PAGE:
You are willing to drive 2 hrs to work (or to see your girlfriend) per day?  Or would your girlfriend be willing to move to Leipzig too?  

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4 minutes ago, BradinBayern said:

You are willing to drive 2 hrs to work (or to see your girlfriend) per day?  Or would your girlfriend be willing to move to Leipzig too?  

2 hrs drive to see my girlfriend on the weekend maybe. Ofcourse her too! At that moment she won’t be able to move to any other city ‘till she completes studies.

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11 minutes ago, BradinBayern said:

If you are young, I see no reason why you could not start a vocational program in addition to your degree.  

I read it on the website. At most the age of 25. I think it’s okay. I will be 23 by the time I’ll possibly be applying. 

I think this will be a good platform to learn things practically. The education in my country is mostly theory oriented (about 80% theory). Infact, I learn more and enjoy with a practical one.

 

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1 minute ago, Rommie said:

2 hrs drive to see my girlfriend on the weekend maybe. Ofcourse her too! At that moment she won’t be able to move to any other city ‘till she completes studies.

Hmm it is up to you, but if you are just doing weekends, then either 2 or 3 hrs away isn't going to make that much of a difference.  I guess I just love that program in Trier and am jealous that I am too old to apply (not to mention no background in statistics).  There were no programs like that when I was your age (no tuition, english-only, interesting specializations, research institute, internship opportunities, etc. etc. etc.)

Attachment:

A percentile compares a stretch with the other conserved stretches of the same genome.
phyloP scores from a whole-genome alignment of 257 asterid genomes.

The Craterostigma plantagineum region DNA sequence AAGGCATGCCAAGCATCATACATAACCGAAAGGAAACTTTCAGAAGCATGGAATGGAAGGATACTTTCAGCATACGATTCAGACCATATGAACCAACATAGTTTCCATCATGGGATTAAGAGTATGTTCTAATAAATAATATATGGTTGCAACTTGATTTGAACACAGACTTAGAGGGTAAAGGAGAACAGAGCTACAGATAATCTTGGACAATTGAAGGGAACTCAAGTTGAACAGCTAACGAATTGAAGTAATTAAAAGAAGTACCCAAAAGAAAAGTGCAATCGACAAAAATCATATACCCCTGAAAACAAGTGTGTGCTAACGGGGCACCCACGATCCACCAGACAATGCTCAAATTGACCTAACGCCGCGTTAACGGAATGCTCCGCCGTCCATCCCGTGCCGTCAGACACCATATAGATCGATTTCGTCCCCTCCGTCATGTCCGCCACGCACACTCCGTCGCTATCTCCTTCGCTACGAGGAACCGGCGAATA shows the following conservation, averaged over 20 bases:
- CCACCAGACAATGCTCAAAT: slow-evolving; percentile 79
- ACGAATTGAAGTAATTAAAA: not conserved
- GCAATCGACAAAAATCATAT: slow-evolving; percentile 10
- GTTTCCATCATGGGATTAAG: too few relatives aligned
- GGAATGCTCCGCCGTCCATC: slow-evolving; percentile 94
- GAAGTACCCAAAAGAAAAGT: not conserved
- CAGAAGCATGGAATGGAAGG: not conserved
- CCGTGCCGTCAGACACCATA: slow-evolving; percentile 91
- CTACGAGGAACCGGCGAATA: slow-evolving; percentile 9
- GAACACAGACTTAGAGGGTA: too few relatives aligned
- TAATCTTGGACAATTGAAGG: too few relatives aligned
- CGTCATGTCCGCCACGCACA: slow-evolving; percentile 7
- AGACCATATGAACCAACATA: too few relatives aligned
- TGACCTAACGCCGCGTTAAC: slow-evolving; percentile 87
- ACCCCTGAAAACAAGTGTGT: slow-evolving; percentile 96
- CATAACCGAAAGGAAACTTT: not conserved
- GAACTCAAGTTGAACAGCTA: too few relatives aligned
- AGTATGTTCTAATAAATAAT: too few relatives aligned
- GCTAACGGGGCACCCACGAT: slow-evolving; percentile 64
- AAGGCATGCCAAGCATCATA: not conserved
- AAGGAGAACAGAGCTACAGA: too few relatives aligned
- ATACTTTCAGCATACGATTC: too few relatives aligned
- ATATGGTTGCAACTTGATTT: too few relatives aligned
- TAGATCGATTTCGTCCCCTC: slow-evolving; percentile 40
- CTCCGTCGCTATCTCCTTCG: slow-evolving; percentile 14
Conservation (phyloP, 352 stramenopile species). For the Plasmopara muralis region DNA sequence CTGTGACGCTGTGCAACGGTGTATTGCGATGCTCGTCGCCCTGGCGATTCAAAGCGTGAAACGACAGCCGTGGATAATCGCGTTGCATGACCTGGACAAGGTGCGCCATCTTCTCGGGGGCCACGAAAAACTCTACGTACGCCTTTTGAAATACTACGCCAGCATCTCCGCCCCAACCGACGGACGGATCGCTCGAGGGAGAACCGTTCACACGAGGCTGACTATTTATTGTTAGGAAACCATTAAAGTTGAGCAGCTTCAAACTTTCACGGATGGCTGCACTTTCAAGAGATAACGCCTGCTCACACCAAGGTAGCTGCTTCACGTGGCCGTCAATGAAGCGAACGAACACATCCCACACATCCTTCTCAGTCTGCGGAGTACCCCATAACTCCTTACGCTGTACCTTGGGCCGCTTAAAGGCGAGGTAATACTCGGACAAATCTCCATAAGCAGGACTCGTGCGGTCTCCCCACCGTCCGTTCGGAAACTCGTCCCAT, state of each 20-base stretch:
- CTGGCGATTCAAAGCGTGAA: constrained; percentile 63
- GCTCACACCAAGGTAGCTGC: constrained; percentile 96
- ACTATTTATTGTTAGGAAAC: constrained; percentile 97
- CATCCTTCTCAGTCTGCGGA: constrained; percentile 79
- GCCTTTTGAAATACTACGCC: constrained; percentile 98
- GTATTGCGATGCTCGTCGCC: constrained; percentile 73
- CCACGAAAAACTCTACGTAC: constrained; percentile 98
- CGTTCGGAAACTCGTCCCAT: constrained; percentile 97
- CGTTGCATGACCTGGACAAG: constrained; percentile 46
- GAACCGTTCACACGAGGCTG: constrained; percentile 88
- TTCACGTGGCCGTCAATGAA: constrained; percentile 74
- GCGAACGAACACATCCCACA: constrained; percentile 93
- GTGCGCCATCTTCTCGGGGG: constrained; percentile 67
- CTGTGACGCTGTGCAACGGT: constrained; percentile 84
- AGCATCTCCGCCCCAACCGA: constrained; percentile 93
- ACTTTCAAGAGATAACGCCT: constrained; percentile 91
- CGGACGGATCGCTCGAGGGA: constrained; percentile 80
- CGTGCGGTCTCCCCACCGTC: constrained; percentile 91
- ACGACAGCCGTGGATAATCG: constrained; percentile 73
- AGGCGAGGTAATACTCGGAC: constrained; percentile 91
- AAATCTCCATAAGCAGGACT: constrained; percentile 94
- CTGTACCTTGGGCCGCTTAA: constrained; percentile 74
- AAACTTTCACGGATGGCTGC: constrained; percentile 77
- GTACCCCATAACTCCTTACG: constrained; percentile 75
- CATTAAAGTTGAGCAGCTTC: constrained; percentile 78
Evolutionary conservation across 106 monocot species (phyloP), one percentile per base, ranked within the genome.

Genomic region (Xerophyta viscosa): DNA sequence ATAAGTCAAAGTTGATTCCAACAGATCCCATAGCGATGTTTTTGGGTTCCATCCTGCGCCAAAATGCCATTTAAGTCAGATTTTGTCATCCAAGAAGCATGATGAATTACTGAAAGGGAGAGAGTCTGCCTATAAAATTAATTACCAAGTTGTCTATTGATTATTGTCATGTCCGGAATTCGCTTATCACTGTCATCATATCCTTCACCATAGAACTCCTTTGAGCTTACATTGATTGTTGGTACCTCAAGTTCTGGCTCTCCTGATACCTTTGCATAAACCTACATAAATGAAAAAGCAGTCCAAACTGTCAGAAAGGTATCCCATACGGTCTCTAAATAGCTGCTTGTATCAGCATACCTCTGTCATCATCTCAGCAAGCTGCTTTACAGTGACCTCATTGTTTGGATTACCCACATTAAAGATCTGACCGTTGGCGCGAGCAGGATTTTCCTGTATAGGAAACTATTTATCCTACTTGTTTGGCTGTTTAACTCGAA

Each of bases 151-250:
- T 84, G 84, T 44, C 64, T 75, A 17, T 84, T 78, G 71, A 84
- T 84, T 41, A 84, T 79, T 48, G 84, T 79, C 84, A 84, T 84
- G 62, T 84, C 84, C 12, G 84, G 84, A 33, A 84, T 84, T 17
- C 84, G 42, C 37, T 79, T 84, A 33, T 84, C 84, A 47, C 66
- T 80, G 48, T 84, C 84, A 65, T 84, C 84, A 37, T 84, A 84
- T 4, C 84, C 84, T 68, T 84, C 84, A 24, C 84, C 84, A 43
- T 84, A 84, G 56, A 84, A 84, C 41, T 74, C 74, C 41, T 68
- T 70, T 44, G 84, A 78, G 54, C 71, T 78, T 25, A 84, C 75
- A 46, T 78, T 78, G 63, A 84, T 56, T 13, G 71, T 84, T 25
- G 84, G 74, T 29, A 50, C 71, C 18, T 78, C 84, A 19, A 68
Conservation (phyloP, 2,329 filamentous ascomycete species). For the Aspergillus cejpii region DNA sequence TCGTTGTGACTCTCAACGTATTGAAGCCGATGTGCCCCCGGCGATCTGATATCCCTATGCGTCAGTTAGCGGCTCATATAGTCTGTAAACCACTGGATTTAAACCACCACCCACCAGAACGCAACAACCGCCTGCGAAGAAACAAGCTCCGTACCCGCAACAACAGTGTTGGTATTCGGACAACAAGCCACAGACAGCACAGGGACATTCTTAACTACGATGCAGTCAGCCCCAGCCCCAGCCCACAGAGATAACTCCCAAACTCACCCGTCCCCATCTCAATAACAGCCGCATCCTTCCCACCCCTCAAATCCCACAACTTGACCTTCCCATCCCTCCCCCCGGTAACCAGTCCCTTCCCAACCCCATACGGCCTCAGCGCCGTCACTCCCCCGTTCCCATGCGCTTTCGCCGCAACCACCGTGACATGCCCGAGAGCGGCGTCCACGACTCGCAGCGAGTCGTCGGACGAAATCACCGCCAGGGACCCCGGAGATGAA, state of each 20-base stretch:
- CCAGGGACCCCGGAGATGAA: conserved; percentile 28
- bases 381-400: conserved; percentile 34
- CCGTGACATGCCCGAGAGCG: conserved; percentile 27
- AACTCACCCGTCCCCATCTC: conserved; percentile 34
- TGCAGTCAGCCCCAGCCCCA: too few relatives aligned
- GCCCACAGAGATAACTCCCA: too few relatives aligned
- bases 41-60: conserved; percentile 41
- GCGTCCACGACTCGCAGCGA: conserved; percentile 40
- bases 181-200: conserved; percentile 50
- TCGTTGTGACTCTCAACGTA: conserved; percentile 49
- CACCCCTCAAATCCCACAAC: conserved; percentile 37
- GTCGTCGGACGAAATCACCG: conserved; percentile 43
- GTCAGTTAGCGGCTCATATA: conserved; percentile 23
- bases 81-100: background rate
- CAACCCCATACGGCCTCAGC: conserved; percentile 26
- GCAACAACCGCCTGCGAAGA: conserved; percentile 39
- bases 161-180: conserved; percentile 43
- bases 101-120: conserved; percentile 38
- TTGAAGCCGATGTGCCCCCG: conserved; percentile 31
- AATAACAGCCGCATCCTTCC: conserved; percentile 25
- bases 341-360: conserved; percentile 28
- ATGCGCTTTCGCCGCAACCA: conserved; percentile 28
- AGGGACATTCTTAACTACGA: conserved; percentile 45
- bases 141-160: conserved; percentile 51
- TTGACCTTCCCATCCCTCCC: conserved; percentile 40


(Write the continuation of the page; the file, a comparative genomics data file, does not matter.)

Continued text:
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17 minutes ago, BradinBayern said:

Of course they will want to know why you want to do it. If you answer "to be with my girlfriend" then you will most likely not be accepted.  You will still need the language ability to even apply. 

I can’t answer that. I have a life too. (I know what you mean)

Well, am really working on the language; as I can see, it’s everywhere.

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1 minute ago, Rommie said:

I read it on the website. At most the age of 25. I think it’s okay. I will be 23 by the time I’ll possibly be applying. 

I think this will be a good platform to learn things practically. The education in my country is mostly theory oriented (about 80% theory). Infact, I learn more and enjoy with a practical one.

 

I personally know that Mechatronics and Maschinists have lots of opportunities and are paid decently (in normal times).  These are not "easy" programs however.  I am particularly impressed by what maschinists have to know and memorize.  Probably more than many engineers.